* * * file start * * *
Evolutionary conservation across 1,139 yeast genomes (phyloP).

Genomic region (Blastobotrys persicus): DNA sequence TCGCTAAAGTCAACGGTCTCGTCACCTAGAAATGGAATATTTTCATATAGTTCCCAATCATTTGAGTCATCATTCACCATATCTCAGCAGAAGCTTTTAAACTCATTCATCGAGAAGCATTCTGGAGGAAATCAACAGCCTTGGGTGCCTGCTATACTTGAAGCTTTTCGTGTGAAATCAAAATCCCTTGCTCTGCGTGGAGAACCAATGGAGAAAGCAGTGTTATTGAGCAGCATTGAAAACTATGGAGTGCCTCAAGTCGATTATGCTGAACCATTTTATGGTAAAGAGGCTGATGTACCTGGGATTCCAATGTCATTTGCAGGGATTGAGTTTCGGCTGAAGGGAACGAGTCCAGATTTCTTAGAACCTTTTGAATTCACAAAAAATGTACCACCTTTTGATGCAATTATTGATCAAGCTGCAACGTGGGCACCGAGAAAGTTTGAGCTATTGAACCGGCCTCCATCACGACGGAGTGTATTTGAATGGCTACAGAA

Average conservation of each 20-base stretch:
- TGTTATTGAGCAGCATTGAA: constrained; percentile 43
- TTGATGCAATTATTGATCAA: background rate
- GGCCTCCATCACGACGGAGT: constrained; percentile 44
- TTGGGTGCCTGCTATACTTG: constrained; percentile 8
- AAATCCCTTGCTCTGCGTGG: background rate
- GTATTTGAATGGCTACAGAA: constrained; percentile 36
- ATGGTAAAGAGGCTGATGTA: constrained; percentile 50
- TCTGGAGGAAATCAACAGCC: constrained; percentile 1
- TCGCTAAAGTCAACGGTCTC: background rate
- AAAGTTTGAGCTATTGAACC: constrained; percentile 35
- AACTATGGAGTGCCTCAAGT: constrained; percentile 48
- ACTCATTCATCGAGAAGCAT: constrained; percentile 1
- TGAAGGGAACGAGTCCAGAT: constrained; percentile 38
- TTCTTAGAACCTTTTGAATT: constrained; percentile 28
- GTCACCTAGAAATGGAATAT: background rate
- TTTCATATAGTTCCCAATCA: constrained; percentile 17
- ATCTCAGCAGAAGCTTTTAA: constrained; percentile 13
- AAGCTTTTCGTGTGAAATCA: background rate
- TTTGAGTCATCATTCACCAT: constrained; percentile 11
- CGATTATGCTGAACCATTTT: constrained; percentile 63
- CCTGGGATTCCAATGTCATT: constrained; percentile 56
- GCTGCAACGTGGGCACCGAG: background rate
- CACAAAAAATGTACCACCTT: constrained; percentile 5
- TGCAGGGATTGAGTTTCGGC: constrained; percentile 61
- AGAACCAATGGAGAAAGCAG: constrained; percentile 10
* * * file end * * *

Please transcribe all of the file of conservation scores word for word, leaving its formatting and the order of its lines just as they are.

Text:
Evolutionary conservation across 1,139 yeast genomes (phyloP).

Genomic region (Blastobotrys persicus): DNA sequence TCGCTAAAGTCAACGGTCTCGTCACCTAGAAATGGAATATTTTCATATAGTTCCCAATCATTTGAGTCATCATTCACCATATCTCAGCAGAAGCTTTTAAACTCATTCATCGAGAAGCATTCTGGAGGAAATCAACAGCCTTGGGTGCCTGCTATACTTGAAGCTTTTCGTGTGAAATCAAAATCCCTTGCTCTGCGTGGAGAACCAATGGAGAAAGCAGTGTTATTGAGCAGCATTGAAAACTATGGAGTGCCTCAAGTCGATTATGCTGAACCATTTTATGGTAAAGAGGCTGATGTACCTGGGATTCCAATGTCATTTGCAGGGATTGAGTTTCGGCTGAAGGGAACGAGTCCAGATTTCTTAGAACCTTTTGAATTCACAAAAAATGTACCACCTTTTGATGCAATTATTGATCAAGCTGCAACGTGGGCACCGAGAAAGTTTGAGCTATTGAACCGGCCTCCATCACGACGGAGTGTATTTGAATGGCTACAGAA

Average conservation of each 20-base stretch:
- TGTTATTGAGCAGCATTGAA: constrained; percentile 43
- TTGATGCAATTATTGATCAA: background rate
- GGCCTCCATCACGACGGAGT: constrained; percentile 44
- TTGGGTGCCTGCTATACTTG: constrained; percentile 8
- AAATCCCTTGCTCTGCGTGG: background rate
- GTATTTGAATGGCTACAGAA: constrained; percentile 36
- ATGGTAAAGAGGCTGATGTA: constrained; percentile 50
- TCTGGAGGAAATCAACAGCC: constrained; percentile 1
- TCGCTAAAGTCAACGGTCTC: background rate
- AAAGTTTGAGCTATTGAACC: constrained; percentile 35
- AACTATGGAGTGCCTCAAGT: constrained; percentile 48
- ACTCATTCATCGAGAAGCAT: constrained; percentile 1
- TGAAGGGAACGAGTCCAGAT: constrained; percentile 38
- TTCTTAGAACCTTTTGAATT: constrained; percentile 28
- GTCACCTAGAAATGGAATAT: background rate
- TTTCATATAGTTCCCAATCA: constrained; percentile 17
- ATCTCAGCAGAAGCTTTTAA: constrained; percentile 13
- AAGCTTTTCGTGTGAAATCA: background rate
- TTTGAGTCATCATTCACCAT: constrained; percentile 11
- CGATTATGCTGAACCATTTT: constrained; percentile 63
- CCTGGGATTCCAATGTCATT: constrained; percentile 56
- GCTGCAACGTGGGCACCGAG: background rate
- CACAAAAAATGTACCACCTT: constrained; percentile 5
- TGCAGGGATTGAGTTTCGGC: constrained; percentile 61
- AGAACCAATGGAGAAAGCAG: constrained; percentile 10